Reposted with permission from the Hobbs News Sun.

The Hobbs City Commission ended its public meetings in 2018 on a fitting note Monday night, approving another agreement with a developer for infrastructure improvements as a record-setting homebuilding pace continues throughout the city.

The City Commission unanimously approved a $100,000 development agreement Monday night with French Brothers for 10 more market-rate, single-family homes to be built in the Zia Crossing subdivision. The agreement, the city’s sixth development agreement with French Brothers, will reimburse the Alamogordo-based company for public infrastructure directly related to the new houses.

French Brothers has built more than 100 homes at Zia Crossing, which is west of Zia Park Casino, but French Brothers now concentrates in the Tanglewood Estates in northeast Hobbs, where it has 38 lots. French Brothers co-owner Corrine Bachman said the developer has a master plan in the works for a community with residential, multi-family and commercial properties.

Earlier this month, the City Commission unanimously approved development agreements with ABS Homes, which is also building single-family homes in the Zia Crossing subdivision, and Gold Creek Homes, which is building homes at Homestead Estates.

The agreement with Hobbs-based ABS Homes will reimburse the contractor up to $100,000 for public infrastructure related to the construction of 10 new single-family homes in the Zia Crossing subdivision. It is the city’s sixth development agreement with ABS.

Kevin Robinson, the city’s development director, said ABS has built 73 homes in the city so far utilizing the development agreements, which the city first started awarding to builders of single-family homes in June 2012.

The agreement with Gold Creek Homes also will reimburse the Weatherford, Texas-based contractor up to $100,000 for public infrastructure related to the construction of 10 new single-family homes in the Homestead Estates subdivision. It is the city’s 10th development agreement with Gold Creek, which has built 349 single- and multi-family homes in the city utilizing the development agreements.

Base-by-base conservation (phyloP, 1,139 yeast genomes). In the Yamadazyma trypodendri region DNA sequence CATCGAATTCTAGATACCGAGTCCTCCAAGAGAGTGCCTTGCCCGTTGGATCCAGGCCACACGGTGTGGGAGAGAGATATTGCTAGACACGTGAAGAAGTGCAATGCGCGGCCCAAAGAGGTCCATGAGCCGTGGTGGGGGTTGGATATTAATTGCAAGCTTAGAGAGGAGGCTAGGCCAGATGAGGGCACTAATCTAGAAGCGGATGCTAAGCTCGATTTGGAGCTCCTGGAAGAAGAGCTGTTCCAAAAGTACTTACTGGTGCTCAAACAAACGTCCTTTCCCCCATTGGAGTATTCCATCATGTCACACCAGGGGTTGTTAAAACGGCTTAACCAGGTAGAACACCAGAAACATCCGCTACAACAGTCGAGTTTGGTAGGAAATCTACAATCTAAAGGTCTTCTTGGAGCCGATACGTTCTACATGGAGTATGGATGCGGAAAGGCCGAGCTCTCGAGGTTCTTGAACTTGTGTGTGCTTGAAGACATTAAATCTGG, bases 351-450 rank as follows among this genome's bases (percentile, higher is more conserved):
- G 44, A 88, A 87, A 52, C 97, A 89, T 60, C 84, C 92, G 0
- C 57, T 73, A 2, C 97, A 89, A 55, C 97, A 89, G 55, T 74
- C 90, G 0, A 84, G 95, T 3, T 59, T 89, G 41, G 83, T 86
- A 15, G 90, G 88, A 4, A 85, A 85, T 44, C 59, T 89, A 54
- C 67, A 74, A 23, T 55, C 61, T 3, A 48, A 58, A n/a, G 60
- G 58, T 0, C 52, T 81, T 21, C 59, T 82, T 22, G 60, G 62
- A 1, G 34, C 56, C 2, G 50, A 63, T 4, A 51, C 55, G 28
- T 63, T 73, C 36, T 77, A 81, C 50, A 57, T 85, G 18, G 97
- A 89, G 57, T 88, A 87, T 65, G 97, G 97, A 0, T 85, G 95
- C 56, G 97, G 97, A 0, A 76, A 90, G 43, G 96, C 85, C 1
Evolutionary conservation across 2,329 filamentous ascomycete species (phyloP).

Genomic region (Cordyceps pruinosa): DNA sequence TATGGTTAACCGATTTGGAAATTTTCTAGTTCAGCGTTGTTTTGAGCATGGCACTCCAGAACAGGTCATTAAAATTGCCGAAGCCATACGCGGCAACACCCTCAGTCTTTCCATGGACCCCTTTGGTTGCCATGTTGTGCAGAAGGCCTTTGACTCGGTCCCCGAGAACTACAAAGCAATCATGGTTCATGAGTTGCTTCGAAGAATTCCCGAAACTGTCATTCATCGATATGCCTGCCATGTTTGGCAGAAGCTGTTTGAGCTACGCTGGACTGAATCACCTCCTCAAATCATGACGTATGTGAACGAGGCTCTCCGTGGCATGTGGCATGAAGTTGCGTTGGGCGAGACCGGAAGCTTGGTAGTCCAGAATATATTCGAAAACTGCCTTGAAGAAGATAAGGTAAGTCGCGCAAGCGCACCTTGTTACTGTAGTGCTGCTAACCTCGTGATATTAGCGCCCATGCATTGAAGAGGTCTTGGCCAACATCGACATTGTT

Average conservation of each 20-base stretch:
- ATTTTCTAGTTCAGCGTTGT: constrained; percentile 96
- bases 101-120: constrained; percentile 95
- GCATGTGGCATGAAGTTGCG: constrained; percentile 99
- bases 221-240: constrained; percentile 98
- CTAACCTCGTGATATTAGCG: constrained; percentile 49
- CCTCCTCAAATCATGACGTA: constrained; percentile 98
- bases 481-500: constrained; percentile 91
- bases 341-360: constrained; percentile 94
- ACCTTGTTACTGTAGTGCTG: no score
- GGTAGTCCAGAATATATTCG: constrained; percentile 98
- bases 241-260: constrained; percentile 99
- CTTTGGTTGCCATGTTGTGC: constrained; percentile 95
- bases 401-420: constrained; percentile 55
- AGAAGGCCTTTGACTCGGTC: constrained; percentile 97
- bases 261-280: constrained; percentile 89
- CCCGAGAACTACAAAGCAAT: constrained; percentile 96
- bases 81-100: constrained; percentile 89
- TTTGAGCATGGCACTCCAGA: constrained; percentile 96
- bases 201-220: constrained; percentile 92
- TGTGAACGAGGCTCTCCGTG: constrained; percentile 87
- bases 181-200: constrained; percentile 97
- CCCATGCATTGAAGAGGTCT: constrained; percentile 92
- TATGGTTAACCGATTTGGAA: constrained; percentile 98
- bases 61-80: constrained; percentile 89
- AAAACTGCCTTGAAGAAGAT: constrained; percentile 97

The taxpayer-funded subsidies pay contractors for the installation of municipal infrastructure, such as water and sewer lines, streets to access new homes, and sidewalks. The public infrastructures adjacent to the front property line of structures — particularly sidewalks — might not otherwise be built without the incentives, which local developers have said have incentivized homebuilding in the city.

The infrastructure reimbursement incentives, which are not paid until occupancy permits have been issued by the city, are intended to ease the city’s housing crunch.

Five major housing construction projects — Zia Crossing, Homestead Estates, The Meadows, Tanglewood and Libba Land Subdivision — are all simultaneously under construction in and around Hobbs, apparently setting a record, according to longtime residents.

Bobby Shaw of Burkett-Shaw Realty, a real estate agent in Hobbs for several decades, credits the City Commission’s housing incentives as a catalyst for the high level of home construction. Shaw said new houses are being sold and occupied as soon as they are built, if not before they are completed.

As of the end November, there have been 153 building permits for new homes within Hobbs city limits for the year, with those building permits valued at $32.6 million. The number of new home permits already exceeds 2017 and 2016 numbers.

The city issued permits for 14 new single-family homes in November. The new home permits do not include manufactured homes. Through November, the city has issued 39 permits for manufactured homes this year.

Jeff Tucker can be reached at .